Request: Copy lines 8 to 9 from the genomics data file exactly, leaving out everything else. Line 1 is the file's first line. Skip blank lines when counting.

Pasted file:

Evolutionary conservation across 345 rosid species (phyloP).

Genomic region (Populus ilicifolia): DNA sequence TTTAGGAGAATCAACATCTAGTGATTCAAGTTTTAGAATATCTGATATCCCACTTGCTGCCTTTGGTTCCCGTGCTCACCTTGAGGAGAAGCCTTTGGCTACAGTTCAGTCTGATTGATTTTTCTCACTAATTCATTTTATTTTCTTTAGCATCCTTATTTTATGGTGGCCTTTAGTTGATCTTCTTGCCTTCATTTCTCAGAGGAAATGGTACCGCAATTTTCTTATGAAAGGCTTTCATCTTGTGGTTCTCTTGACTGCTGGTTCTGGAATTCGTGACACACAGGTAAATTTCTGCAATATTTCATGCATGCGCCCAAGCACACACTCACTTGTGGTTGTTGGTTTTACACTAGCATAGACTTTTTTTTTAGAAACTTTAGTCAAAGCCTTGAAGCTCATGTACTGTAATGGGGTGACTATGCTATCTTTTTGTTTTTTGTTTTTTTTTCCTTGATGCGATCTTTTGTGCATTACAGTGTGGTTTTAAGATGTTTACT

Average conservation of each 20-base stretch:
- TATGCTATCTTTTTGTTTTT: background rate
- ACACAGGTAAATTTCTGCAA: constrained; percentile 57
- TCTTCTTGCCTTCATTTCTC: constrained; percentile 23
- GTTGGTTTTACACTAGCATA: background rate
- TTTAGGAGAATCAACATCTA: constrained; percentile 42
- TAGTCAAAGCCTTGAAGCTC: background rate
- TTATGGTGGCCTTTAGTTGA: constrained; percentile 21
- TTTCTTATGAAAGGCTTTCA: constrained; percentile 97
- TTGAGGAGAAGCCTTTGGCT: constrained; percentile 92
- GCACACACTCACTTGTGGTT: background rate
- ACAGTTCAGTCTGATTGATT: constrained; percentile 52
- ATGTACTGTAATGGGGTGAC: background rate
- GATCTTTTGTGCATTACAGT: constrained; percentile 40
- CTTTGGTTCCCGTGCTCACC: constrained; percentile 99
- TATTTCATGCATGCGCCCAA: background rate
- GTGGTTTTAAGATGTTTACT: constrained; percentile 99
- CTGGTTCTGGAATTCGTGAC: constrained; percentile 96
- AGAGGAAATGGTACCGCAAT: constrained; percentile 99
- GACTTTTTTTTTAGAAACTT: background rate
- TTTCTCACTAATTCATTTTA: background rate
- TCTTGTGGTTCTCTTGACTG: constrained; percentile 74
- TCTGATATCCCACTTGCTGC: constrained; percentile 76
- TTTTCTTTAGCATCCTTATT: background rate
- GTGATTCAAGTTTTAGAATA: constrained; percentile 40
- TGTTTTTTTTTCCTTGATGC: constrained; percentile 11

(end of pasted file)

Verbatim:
- TTTAGGAGAATCAACATCTA: constrained; percentile 42
- TAGTCAAAGCCTTGAAGCTC: background rate